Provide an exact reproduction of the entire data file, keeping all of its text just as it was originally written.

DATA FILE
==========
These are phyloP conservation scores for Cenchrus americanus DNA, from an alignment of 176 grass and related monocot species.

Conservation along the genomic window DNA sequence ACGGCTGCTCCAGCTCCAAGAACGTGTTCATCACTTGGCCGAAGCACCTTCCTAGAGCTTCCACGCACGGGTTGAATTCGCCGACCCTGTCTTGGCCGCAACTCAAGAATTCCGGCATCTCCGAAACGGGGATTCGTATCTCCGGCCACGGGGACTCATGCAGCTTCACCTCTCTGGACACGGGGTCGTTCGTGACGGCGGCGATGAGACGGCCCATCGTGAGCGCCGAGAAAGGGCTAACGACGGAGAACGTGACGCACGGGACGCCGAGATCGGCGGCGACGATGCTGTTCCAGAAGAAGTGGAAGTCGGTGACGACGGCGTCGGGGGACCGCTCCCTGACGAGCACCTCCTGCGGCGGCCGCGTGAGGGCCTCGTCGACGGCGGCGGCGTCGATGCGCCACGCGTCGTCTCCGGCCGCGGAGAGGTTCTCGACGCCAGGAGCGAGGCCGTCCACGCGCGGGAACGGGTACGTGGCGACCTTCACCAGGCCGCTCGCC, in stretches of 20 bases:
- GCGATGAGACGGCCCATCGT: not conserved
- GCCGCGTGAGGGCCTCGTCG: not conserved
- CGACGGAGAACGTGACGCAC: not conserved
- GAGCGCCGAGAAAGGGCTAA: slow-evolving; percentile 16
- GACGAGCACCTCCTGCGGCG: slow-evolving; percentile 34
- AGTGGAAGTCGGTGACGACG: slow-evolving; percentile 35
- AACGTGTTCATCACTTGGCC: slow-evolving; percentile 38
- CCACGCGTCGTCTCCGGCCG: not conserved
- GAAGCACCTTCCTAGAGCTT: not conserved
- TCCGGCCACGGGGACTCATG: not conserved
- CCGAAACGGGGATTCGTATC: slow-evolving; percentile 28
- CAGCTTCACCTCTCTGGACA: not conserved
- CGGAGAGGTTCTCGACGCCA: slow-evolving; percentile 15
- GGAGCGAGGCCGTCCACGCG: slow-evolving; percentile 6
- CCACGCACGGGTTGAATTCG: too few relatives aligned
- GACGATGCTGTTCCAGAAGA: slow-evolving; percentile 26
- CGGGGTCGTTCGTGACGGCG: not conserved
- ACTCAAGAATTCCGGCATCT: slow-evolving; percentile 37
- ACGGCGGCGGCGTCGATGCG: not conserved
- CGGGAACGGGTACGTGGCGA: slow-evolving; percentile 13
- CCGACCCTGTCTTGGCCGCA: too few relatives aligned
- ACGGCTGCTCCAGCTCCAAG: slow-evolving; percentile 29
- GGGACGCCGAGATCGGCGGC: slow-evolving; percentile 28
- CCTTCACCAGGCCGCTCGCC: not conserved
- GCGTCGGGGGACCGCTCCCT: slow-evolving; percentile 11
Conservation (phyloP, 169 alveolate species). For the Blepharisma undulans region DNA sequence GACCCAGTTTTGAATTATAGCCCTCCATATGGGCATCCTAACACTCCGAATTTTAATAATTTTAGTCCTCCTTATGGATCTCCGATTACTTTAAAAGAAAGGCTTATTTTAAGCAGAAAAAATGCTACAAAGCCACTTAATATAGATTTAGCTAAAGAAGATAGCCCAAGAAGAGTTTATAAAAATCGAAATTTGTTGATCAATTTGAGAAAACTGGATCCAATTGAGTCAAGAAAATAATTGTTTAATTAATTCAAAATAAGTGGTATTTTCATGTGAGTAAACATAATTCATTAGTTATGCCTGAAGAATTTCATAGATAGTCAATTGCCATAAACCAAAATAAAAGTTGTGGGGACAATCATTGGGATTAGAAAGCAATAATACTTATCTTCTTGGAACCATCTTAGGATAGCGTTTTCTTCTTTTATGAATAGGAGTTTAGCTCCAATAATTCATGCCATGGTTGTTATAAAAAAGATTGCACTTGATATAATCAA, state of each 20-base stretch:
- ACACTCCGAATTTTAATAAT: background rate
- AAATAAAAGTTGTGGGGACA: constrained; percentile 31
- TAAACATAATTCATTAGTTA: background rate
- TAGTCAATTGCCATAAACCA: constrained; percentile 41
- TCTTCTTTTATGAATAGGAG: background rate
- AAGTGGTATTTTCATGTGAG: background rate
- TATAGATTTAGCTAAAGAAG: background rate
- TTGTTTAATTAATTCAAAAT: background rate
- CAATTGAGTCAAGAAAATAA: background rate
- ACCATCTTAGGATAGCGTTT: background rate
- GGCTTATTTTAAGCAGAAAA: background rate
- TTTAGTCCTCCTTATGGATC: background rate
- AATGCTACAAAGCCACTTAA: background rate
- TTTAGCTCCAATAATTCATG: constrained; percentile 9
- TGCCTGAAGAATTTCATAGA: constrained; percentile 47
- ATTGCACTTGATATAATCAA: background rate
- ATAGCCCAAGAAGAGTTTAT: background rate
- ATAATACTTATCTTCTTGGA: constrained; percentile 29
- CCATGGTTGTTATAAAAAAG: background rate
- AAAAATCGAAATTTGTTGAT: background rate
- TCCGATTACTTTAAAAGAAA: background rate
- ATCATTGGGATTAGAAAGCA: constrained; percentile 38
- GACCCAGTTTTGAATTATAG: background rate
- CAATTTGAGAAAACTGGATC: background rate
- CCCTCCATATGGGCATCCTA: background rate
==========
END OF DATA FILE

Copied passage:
These are phyloP conservation scores for Cenchrus americanus DNA, from an alignment of 176 grass and related monocot species.

Conservation along the genomic window DNA sequence ACGGCTGCTCCAGCTCCAAGAACGTGTTCATCACTTGGCCGAAGCACCTTCCTAGAGCTTCCACGCACGGGTTGAATTCGCCGACCCTGTCTTGGCCGCAACTCAAGAATTCCGGCATCTCCGAAACGGGGATTCGTATCTCCGGCCACGGGGACTCATGCAGCTTCACCTCTCTGGACACGGGGTCGTTCGTGACGGCGGCGATGAGACGGCCCATCGTGAGCGCCGAGAAAGGGCTAACGACGGAGAACGTGACGCACGGGACGCCGAGATCGGCGGCGACGATGCTGTTCCAGAAGAAGTGGAAGTCGGTGACGACGGCGTCGGGGGACCGCTCCCTGACGAGCACCTCCTGCGGCGGCCGCGTGAGGGCCTCGTCGACGGCGGCGGCGTCGATGCGCCACGCGTCGTCTCCGGCCGCGGAGAGGTTCTCGACGCCAGGAGCGAGGCCGTCCACGCGCGGGAACGGGTACGTGGCGACCTTCACCAGGCCGCTCGCC, in stretches of 20 bases:
- GCGATGAGACGGCCCATCGT: not conserved
- GCCGCGTGAGGGCCTCGTCG: not conserved
- CGACGGAGAACGTGACGCAC: not conserved
- GAGCGCCGAGAAAGGGCTAA: slow-evolving; percentile 16
- GACGAGCACCTCCTGCGGCG: slow-evolving; percentile 34
- AGTGGAAGTCGGTGACGACG: slow-evolving; percentile 35
- AACGTGTTCATCACTTGGCC: slow-evolving; percentile 38
- CCACGCGTCGTCTCCGGCCG: not conserved
- GAAGCACCTTCCTAGAGCTT: not conserved
- TCCGGCCACGGGGACTCATG: not conserved
- CCGAAACGGGGATTCGTATC: slow-evolving; percentile 28
- CAGCTTCACCTCTCTGGACA: not conserved
- CGGAGAGGTTCTCGACGCCA: slow-evolving; percentile 15
- GGAGCGAGGCCGTCCACGCG: slow-evolving; percentile 6
- CCACGCACGGGTTGAATTCG: too few relatives aligned
- GACGATGCTGTTCCAGAAGA: slow-evolving; percentile 26
- CGGGGTCGTTCGTGACGGCG: not conserved
- ACTCAAGAATTCCGGCATCT: slow-evolving; percentile 37
- ACGGCGGCGGCGTCGATGCG: not conserved
- CGGGAACGGGTACGTGGCGA: slow-evolving; percentile 13
- CCGACCCTGTCTTGGCCGCA: too few relatives aligned
- ACGGCTGCTCCAGCTCCAAG: slow-evolving; percentile 29
- GGGACGCCGAGATCGGCGGC: slow-evolving; percentile 28
- CCTTCACCAGGCCGCTCGCC: not conserved
- GCGTCGGGGGACCGCTCCCT: slow-evolving; percentile 11
Conservation (phyloP, 169 alveolate species). For the Blepharisma undulans region DNA sequence GACCCAGTTTTGAATTATAGCCCTCCATATGGGCATCCTAACACTCCGAATTTTAATAATTTTAGTCCTCCTTATGGATCTCCGATTACTTTAAAAGAAAGGCTTATTTTAAGCAGAAAAAATGCTACAAAGCCACTTAATATAGATTTAGCTAAAGAAGATAGCCCAAGAAGAGTTTATAAAAATCGAAATTTGTTGATCAATTTGAGAAAACTGGATCCAATTGAGTCAAGAAAATAATTGTTTAATTAATTCAAAATAAGTGGTATTTTCATGTGAGTAAACATAATTCATTAGTTATGCCTGAAGAATTTCATAGATAGTCAATTGCCATAAACCAAAATAAAAGTTGTGGGGACAATCATTGGGATTAGAAAGCAATAATACTTATCTTCTTGGAACCATCTTAGGATAGCGTTTTCTTCTTTTATGAATAGGAGTTTAGCTCCAATAATTCATGCCATGGTTGTTATAAAAAAGATTGCACTTGATATAATCAA, state of each 20-base stretch:
- ACACTCCGAATTTTAATAAT: background rate
- AAATAAAAGTTGTGGGGACA: constrained; percentile 31
- TAAACATAATTCATTAGTTA: background rate
- TAGTCAATTGCCATAAACCA: constrained; percentile 41
- TCTTCTTTTATGAATAGGAG: background rate
- AAGTGGTATTTTCATGTGAG: background rate
- TATAGATTTAGCTAAAGAAG: background rate
- TTGTTTAATTAATTCAAAAT: background rate
- CAATTGAGTCAAGAAAATAA: background rate
- ACCATCTTAGGATAGCGTTT: background rate
- GGCTTATTTTAAGCAGAAAA: background rate
- TTTAGTCCTCCTTATGGATC: background rate
- AATGCTACAAAGCCACTTAA: background rate
- TTTAGCTCCAATAATTCATG: constrained; percentile 9
- TGCCTGAAGAATTTCATAGA: constrained; percentile 47
- ATTGCACTTGATATAATCAA: background rate
- ATAGCCCAAGAAGAGTTTAT: background rate
- ATAATACTTATCTTCTTGGA: constrained; percentile 29
- CCATGGTTGTTATAAAAAAG: background rate
- AAAAATCGAAATTTGTTGAT: background rate
- TCCGATTACTTTAAAAGAAA: background rate
- ATCATTGGGATTAGAAAGCA: constrained; percentile 38
- GACCCAGTTTTGAATTATAG: background rate
- CAATTTGAGAAAACTGGATC: background rate
- CCCTCCATATGGGCATCCTA: background rate